(It is worth noting that this second example can’t help but make me think of my time as a Coldstone Creamery Ice Cream Scooper Extraordinaire, when we would sing for tips but more often got tipped to NOT sing, much to the added benefit and pleasure of everyone involved)

I’ve even seen a puppet show — that guy may just have wanted to do a puppet show on the metro to see if he could, I didn’t see any ostentatious hat or collection bin, and he was really, really into his puppet thing — and one guy the other day asked all the women on the car to marry him, praising his qualities as a potential husband and passing out his cellphone for people’s numbers. When no one accepted his hand in marriage, he asked for financial backing for his fledging career as a stand up comic. He was actually pretty funny, I must say,  but I still didn’t give him money. I don’t have enough to give.

But this morning’s metro hustler was so delightfully odd that everyone on the normally stoic and serious metro couldn’t help but smile, and it really put me into a good mood that lasted the whole day.

This guy, probably in late 50s or 60s, in a traditional, make-shift homeless guy ensemble, came on the car and announced that he was going to share a gift with all of us — his musical gift — and he only hoped we could be appropriately thankful afterwards. But he didn’t seem to have any instrument readily available. What would he do?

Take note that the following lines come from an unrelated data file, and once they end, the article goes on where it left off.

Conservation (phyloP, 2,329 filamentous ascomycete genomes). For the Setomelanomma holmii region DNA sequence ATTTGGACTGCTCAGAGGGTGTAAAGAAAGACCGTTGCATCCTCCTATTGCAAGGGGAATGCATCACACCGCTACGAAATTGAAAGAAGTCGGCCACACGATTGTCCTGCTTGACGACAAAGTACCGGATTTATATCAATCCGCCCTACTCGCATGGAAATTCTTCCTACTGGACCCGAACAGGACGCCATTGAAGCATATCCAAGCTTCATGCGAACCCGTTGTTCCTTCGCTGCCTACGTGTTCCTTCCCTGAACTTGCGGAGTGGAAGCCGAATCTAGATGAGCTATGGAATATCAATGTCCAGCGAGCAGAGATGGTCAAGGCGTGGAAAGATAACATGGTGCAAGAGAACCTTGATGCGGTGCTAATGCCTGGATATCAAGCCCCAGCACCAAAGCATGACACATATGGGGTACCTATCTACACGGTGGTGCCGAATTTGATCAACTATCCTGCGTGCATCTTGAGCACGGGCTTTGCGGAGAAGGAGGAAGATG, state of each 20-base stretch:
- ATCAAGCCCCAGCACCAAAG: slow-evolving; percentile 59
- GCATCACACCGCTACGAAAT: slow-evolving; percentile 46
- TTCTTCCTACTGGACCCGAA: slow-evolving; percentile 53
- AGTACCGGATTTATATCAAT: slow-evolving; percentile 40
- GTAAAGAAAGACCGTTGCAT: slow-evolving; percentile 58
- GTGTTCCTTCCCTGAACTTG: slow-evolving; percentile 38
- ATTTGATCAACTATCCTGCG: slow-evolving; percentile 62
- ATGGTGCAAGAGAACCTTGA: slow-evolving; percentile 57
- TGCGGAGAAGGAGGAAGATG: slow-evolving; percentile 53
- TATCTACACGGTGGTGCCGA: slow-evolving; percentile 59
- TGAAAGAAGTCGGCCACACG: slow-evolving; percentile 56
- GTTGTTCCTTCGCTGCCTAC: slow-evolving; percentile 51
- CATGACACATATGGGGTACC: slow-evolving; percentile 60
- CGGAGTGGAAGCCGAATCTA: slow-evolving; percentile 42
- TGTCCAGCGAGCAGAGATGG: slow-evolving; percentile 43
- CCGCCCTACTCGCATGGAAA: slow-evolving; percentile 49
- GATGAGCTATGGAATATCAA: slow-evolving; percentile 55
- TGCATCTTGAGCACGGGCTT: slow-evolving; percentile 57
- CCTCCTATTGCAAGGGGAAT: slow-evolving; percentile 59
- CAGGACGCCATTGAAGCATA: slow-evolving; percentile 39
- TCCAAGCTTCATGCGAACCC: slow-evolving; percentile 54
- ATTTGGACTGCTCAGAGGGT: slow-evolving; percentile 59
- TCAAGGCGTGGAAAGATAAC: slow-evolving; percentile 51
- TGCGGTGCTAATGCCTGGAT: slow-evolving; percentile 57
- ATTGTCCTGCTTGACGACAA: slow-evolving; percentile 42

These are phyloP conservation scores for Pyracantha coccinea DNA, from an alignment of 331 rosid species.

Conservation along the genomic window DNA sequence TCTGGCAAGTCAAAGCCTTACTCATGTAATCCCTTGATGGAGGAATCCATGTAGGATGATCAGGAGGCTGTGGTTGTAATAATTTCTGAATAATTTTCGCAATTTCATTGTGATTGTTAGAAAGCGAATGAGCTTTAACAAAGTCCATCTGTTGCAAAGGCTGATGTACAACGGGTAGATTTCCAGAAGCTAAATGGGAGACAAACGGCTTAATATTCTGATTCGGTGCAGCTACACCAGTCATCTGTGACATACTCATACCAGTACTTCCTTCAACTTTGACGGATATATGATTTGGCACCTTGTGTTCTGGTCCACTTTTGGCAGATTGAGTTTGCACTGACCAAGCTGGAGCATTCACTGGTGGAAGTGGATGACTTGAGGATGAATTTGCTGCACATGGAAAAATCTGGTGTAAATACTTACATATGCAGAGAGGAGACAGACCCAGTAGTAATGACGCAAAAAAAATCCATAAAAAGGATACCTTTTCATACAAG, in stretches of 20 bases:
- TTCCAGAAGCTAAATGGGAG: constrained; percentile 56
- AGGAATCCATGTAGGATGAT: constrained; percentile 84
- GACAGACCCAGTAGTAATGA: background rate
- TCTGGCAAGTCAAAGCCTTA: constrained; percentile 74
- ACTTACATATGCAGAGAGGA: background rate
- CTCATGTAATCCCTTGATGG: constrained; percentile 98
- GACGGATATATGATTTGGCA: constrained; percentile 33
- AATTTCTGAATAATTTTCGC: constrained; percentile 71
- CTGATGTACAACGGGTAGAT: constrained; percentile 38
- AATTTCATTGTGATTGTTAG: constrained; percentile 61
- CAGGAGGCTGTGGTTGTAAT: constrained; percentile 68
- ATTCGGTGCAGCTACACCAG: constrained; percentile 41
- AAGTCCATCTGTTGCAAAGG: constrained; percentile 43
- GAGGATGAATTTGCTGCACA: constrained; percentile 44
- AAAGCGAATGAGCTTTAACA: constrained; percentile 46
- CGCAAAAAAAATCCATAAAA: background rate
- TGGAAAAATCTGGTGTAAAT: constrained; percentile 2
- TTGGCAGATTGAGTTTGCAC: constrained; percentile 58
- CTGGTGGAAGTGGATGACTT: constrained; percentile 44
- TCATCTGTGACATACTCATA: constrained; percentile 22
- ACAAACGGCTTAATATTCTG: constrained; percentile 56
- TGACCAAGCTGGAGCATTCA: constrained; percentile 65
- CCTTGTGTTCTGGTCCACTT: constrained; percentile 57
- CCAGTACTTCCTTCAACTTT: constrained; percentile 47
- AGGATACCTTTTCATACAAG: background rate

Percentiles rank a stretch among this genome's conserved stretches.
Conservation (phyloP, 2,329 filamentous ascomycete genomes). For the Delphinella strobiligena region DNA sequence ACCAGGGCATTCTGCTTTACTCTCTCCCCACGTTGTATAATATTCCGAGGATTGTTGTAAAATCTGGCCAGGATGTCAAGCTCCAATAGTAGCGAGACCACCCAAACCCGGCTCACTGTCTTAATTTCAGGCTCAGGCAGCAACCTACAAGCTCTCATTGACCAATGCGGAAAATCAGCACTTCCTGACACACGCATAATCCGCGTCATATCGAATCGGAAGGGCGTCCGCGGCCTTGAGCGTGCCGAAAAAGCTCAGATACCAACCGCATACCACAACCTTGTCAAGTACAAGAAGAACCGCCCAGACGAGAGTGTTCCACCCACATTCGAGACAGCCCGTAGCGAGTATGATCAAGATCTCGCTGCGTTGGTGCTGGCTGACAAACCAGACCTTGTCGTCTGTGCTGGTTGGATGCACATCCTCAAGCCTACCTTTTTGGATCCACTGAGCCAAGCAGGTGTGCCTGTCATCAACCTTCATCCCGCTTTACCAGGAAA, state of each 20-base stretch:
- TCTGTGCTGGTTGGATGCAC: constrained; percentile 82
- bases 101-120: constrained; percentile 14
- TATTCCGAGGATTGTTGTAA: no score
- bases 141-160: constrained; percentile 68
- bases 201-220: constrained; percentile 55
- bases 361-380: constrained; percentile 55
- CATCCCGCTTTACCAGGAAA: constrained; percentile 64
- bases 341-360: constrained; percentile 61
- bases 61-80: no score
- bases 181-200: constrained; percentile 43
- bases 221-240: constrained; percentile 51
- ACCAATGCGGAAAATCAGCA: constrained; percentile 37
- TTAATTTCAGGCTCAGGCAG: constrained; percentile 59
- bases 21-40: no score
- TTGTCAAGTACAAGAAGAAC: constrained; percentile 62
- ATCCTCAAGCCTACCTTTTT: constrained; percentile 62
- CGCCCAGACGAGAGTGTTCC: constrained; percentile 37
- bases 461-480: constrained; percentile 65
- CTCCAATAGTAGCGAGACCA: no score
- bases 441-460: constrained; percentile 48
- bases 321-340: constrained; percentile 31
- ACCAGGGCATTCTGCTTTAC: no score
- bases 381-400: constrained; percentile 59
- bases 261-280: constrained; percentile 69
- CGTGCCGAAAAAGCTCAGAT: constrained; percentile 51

Then, holding up a plastic shopping bag — which aren’t illegal here like in Germany — he declared, completely deadpan, “Et maintenant, la musique de le sac en plastique,” or “And now, music of the plastic bag”. He then proceeded to play some sort of improvised mouth-harp-harmonica thing, amplified and transformed by the limits of the grocery bag he placed over and around it.

The song he played — some romantic, French-sounding number — was rendered comically brilliant by his plastic bag. No one knew what to do. Some people glared, as they are wont to do on the metro when the hustlers get hoping, but after a certain point, the complete earnestness in which this little old man went at that plastic bag made everyone chuckle quietly to themselves and exchange glances, as if to say, “Yes, together we are experiencing the hidden musical sounds of the plastic grocery bag. How perfectly charming and altogether unexpected.”

This adventure put a positive spin on my day that just kept on humming. I started my French language class today, which terrified me at first. I’m in the fourth and highest level of French language instruction here — a classification arbitrarily chosen literally by looking at a chart online and deciding that I would be okay in this level — and I’ve heard tell that level four is scary.

But it wasn’t. My professor, a little, lovely French-Swiss lady, is absolutely wonderful and a true delight, and the class is full of interesting people from a diverse set of backgrounds — several Americans, several Germans, a Brazilian, an Italian, a Mexican, a Norwegian, a Brit — making French really the only language all of us can truly communicate in.